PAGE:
The Lib Dem retreat

The party will fight fewer seats on 5 May than in 2007 after struggling to find candidates.

Nick Clegg (who was interviewed by Jemima Khan for this week's issue) might be able to shrug off his party's terrible poll ratings (10 per cent in the latest YouGov poll) and insist that "there's only one poll that counts and that's the election". But he'll have more trouble explaining away the news that the Lib Dems will be fighting fewer seats in next month's local elections than they did in the 2007.

Today's Financial Times reports that the party is expected to field candidates in about 58-60 per cent of seats, against 64 per cent four years ago. The party's chief executive, Chris Fox, insists that the Lib Dems are simply concentrating resources on those seats where they are well placed to win.

He says: "This shows no trend whatsoever. We are contesting as many of the seats that matter as we ever had. Whether there are as many paper candidates – or less likely to win candidates – I don't know."

But the ConservativeHome editor, Tim Montgomerie, reveals: "We have been hearing from Conservative councillors that the Liberal Democrats are finding it incredibly hard to find candidates." In Warrington, for instance, where the party has been part of the coalition running the council for the past five years, the Lib Dems are not fielding any candidates in two wards.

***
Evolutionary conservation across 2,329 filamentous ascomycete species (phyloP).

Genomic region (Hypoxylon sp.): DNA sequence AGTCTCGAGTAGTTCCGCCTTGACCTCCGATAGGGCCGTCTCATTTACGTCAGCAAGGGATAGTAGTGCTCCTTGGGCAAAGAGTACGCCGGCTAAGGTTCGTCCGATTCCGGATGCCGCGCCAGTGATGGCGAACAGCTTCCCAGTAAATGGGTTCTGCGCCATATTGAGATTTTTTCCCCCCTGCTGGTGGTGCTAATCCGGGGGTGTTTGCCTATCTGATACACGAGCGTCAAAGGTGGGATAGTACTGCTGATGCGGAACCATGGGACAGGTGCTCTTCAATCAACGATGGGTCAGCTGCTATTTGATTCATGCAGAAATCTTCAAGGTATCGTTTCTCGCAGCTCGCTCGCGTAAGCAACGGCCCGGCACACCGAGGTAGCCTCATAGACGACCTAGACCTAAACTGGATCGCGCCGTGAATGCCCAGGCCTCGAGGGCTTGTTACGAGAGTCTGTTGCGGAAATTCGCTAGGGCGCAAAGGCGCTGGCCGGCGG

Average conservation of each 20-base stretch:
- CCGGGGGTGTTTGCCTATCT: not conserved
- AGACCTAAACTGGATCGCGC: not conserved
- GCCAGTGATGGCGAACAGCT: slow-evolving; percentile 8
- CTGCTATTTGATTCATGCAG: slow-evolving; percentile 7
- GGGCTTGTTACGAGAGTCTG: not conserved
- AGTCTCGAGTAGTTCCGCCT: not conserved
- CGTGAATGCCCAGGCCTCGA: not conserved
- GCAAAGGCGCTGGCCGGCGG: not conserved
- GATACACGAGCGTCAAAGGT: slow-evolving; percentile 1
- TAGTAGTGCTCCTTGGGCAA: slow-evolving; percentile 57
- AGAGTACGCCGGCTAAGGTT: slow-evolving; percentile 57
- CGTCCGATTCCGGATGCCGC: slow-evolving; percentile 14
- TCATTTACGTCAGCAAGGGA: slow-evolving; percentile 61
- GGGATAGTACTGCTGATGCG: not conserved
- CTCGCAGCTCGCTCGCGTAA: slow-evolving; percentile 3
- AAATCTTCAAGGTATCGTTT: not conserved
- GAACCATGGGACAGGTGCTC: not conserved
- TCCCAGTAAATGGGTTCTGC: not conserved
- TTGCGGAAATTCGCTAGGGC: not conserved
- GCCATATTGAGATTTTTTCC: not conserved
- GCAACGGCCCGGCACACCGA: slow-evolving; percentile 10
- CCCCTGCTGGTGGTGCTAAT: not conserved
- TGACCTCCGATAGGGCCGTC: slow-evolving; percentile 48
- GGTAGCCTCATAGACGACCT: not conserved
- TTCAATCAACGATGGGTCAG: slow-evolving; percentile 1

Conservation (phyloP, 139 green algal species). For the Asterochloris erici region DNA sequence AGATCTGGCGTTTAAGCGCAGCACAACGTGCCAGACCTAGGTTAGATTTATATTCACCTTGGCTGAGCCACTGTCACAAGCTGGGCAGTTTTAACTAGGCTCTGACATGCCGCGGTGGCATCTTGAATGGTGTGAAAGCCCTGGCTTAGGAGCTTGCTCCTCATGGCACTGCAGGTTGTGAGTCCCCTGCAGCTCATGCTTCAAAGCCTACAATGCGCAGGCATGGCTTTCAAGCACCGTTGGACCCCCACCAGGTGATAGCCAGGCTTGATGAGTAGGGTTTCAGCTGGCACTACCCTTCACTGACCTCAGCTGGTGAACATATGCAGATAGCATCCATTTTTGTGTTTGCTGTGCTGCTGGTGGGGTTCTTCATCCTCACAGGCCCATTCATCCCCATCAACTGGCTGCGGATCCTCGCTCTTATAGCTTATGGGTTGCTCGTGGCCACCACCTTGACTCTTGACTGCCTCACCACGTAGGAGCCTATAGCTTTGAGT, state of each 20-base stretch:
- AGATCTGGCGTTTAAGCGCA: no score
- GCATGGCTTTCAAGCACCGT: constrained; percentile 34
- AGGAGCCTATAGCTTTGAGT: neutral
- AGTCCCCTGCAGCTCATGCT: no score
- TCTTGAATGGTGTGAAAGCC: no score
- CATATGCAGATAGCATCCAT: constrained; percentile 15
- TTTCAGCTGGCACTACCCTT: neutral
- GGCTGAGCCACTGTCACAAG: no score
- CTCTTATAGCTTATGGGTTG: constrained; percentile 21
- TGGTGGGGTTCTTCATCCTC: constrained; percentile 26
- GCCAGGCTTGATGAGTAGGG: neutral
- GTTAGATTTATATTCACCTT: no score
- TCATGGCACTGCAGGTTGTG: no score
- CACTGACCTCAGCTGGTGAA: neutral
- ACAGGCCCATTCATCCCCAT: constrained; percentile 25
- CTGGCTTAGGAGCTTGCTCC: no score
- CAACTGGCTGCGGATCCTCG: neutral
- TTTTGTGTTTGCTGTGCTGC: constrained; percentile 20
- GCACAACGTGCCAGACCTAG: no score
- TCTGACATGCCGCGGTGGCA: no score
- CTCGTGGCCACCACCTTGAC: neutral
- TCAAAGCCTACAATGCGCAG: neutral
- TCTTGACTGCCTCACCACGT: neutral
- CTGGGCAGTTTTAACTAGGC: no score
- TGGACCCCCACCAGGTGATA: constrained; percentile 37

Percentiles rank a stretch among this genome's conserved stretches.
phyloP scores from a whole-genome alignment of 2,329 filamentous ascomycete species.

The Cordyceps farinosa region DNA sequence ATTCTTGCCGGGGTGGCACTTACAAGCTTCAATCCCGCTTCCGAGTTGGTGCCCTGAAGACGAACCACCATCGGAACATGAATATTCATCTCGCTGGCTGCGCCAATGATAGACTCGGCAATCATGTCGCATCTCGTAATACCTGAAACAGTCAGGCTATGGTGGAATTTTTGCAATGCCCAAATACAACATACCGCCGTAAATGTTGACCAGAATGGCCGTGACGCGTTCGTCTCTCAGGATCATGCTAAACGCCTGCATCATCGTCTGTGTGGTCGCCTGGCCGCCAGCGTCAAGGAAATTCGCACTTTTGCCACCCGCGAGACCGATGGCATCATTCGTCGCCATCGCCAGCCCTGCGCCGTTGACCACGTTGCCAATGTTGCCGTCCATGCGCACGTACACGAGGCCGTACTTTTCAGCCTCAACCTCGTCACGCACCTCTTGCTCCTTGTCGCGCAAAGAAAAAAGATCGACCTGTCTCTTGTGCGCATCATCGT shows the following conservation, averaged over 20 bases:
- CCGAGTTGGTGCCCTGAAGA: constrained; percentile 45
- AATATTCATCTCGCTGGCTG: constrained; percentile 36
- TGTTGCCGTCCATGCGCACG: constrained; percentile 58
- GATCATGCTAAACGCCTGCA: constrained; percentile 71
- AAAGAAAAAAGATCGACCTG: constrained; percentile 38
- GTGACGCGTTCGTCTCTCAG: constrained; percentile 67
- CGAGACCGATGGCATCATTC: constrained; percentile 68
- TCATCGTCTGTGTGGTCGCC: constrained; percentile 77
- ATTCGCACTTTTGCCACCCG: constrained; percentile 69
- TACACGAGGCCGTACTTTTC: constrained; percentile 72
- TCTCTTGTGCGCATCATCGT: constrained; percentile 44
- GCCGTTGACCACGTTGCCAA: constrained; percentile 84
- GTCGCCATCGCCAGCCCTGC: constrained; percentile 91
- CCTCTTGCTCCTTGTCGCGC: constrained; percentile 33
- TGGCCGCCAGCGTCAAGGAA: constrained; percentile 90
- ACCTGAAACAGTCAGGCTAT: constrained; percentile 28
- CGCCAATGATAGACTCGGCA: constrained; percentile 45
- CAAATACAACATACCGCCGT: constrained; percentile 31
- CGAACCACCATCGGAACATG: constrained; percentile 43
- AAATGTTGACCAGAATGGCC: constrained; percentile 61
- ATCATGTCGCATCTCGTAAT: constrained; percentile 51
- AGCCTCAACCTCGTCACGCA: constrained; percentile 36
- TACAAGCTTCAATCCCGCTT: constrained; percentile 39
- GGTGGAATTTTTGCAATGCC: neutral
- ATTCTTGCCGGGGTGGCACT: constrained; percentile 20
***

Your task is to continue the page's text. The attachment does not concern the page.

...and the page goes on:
The party also plans to leave uncontested wards in East Dorset, East Devon, Hambleton and Waverley. It might be time to recycle some of those "winning here" posters.

George Eaton is political editor of the New Statesman.

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Katy Perry just saved the Brits with a parody of Donald Trump and Theresa May

Our sincerest thanks to the pop star for bringing one fleeting moment of edge to a very boring awards show.

Now, your mole cannot claim to be an expert on the cutting edge of culture, but if there’s one thing we can all agree on in 2017, it’s that the Brit Awards are more old hat than my press cap. 

Repeatedly excluding the genres and artists that make British music genuinely innovative, the Brits instead likes to spend its time rewarding such dangerous up-and-coming acts as Robbie Williams. And it’s hosted by Dermot O’Leary.

Which is why the regular audience must have been genuinely baffled to see a hint of political edge entering the ceremony this year. Following an extremely #makeuthink music video released earlier this week, Katy Perry took to the stage to perform her single “Chained to the Rhythm” amongst a sea of suburban houses. Your mole, for one, doesn’t think there are enough model villages at popular award ceremonies these days.

But while Katy sang of “stumbling around like a wasted zombie”, and her house-clad dancers fell off the edge of the stage, two enormous skeleton puppets entered the performance in... familiar outfits.

As our Prime Minister likes to ask, remind you of anyone?

How about now?

Wow. Satire.

The mole would like to extend its sincerest lukewarm thanks to Katy Perry for bringing one fleeting moment of edge to one of the most vanilla, status-quo-preserving awards ceremonies in existence. 

I'm a mole, innit.